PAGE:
Module 14: Strategies to Reduce Disease Among Women and Children


Impoverished women and children are among the world’s most vulnerable and influential populations.  Women have the power to influence their communities for the better, and they are strong figures of change in the household.  Healthy and empowered mothers mean healthy children.  The complex health needs of women and children demand a “multipronged approach that moves solutions from innovation to impact: supporting new ideas through inception, development, and testing; paving the way for introduction in low-resource countries; and working with governments and communities to integrate and expand the most successful ideas”.(1)  Below are several “tried-and-true” strategies to reduce disease among women and children.


Child and mother vaccination is one of the most effective public health interventions that can reduce child morbidity and mortality.  Vaccines can prevent many life-threatening illnesses including diarrheal disease, a killer of nearly two million children per year.(2) Oftentimes, however, mothers are not likely to obtain vaccines, even when available.  This is due to many well-known barriers to care including fear, lack of transportation, and cultural practices.  For example, mothers may prefer to utilize traditional practices rather than medical interventions.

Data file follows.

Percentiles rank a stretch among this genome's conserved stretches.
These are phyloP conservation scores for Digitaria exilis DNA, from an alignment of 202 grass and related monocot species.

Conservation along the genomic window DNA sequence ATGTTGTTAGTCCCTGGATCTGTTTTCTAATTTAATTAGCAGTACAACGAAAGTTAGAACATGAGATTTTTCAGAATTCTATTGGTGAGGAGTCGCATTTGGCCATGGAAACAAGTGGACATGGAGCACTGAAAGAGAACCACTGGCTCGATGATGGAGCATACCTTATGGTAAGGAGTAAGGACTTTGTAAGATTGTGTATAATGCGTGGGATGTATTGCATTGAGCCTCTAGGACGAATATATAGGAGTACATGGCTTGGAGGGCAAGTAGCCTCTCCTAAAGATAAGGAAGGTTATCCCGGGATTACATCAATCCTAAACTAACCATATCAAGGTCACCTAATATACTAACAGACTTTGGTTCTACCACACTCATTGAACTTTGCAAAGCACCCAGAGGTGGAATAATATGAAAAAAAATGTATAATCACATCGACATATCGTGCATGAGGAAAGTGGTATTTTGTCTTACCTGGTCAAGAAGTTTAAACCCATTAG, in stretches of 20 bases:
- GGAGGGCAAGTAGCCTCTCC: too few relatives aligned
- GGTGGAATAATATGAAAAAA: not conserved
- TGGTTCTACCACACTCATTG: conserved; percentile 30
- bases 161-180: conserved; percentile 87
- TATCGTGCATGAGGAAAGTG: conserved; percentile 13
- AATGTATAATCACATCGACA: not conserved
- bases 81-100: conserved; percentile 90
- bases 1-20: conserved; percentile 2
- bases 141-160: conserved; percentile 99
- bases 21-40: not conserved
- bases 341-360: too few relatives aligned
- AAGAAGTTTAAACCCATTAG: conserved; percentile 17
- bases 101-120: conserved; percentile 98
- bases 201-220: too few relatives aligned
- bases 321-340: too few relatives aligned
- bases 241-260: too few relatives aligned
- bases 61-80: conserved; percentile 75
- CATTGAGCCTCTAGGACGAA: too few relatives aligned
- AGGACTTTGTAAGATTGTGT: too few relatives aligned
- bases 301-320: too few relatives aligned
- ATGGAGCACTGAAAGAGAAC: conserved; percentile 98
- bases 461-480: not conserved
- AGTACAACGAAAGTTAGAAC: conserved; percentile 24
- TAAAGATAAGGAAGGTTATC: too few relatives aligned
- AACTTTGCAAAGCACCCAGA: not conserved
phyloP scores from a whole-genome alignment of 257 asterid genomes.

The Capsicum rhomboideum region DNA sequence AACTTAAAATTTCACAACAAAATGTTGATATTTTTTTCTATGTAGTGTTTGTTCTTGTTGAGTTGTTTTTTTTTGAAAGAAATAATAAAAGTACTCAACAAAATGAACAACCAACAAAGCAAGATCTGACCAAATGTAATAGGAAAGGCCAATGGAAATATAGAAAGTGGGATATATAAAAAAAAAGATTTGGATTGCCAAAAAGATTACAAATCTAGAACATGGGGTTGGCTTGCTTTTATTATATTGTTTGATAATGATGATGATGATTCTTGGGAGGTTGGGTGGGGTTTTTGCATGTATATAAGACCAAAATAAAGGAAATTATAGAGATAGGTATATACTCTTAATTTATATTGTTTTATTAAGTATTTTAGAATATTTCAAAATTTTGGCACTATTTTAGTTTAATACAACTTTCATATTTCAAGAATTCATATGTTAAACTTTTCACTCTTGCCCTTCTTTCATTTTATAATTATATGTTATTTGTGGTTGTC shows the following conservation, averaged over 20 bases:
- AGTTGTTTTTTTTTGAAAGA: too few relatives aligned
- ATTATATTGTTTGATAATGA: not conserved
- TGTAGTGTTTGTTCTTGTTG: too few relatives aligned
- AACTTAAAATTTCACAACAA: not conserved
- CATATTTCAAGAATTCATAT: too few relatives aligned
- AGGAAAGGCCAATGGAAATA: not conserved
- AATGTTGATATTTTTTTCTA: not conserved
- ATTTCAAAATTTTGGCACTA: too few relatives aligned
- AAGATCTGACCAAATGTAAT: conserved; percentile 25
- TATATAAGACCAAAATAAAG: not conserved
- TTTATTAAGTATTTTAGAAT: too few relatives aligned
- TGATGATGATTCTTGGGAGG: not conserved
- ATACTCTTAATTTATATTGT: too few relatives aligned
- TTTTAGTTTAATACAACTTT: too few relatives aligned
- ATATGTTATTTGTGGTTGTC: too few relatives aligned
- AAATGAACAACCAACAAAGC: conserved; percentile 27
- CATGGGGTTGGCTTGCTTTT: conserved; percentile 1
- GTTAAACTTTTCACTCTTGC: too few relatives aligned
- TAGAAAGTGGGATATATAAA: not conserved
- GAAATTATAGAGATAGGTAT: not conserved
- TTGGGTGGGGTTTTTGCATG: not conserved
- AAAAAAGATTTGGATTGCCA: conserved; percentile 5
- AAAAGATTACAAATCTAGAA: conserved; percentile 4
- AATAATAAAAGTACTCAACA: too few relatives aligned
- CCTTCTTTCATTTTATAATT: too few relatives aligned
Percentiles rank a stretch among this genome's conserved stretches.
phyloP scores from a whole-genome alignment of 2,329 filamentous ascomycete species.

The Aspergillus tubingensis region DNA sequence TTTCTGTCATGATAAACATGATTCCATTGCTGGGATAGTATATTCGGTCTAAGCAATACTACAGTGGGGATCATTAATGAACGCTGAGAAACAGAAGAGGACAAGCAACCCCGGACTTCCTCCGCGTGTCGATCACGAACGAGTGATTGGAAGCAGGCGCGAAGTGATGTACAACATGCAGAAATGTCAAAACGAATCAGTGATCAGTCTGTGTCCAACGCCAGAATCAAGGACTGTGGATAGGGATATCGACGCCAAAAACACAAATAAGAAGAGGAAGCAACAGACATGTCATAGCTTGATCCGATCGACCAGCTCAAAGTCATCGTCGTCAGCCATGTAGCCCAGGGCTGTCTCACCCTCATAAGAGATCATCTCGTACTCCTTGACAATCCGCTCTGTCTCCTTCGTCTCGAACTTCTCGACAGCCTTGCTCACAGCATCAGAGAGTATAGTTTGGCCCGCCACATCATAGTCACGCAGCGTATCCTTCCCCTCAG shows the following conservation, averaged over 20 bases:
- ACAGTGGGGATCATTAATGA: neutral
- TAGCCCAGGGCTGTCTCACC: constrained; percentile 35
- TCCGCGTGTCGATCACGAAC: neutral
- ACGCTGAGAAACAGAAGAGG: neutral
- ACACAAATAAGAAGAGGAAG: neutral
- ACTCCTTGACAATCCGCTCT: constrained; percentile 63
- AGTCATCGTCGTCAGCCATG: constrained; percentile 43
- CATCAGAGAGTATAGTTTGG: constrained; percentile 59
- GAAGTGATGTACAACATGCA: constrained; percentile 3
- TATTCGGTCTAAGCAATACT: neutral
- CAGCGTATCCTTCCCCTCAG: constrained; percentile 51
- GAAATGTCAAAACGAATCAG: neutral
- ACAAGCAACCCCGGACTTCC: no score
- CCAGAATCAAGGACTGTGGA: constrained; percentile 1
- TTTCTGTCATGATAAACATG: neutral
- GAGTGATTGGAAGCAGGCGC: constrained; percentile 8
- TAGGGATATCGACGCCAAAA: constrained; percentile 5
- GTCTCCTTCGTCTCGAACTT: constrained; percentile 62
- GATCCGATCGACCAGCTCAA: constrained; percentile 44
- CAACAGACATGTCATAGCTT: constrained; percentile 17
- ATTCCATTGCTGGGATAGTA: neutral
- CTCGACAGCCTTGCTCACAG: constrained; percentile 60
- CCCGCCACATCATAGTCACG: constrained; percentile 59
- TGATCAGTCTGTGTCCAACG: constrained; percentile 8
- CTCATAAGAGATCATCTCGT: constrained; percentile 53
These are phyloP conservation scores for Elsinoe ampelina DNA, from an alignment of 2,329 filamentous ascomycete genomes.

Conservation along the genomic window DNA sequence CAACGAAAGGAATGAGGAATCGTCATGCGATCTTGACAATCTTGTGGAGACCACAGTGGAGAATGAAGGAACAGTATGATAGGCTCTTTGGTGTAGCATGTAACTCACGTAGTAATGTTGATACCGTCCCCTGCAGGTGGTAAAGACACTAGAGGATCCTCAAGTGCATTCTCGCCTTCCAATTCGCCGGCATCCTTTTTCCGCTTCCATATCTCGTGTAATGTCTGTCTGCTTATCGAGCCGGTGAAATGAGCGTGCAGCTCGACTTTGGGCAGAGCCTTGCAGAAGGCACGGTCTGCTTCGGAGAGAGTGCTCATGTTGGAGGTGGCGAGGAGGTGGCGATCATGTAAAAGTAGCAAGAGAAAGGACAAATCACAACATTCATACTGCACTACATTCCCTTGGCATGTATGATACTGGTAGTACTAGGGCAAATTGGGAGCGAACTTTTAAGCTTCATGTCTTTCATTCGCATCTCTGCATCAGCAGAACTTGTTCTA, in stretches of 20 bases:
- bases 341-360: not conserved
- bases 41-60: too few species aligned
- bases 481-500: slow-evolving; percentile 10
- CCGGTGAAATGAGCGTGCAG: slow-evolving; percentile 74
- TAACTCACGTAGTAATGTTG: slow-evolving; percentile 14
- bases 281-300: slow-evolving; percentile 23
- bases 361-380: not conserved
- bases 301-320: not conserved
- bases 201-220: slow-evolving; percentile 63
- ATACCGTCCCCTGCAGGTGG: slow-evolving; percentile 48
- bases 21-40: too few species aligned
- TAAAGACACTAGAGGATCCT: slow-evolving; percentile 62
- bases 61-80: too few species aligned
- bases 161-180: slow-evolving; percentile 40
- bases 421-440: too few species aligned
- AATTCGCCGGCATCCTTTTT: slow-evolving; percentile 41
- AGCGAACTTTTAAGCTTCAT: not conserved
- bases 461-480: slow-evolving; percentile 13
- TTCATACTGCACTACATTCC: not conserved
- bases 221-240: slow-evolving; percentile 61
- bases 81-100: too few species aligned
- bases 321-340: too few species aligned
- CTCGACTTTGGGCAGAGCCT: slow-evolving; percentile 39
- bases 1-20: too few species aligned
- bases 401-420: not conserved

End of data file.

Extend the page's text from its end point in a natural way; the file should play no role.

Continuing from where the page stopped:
One study examined the association between mothers' use of traditional healer services and vaccination among Haitian children.(3) Researchers found that children whose mothers used the services of traditional healers were less likely to be vaccinated compared to children whose mothers did not use the services of traditional healers. Furthermore, mothers' use of traditional services was negatively associated with vaccination after controlling for maternal age, education, religion, and distance from the nearest health care facility. Findings from this study underscore the potential to enlist the help of traditional healers in promoting child health by educating and mentoring the healers in support of vaccination efforts.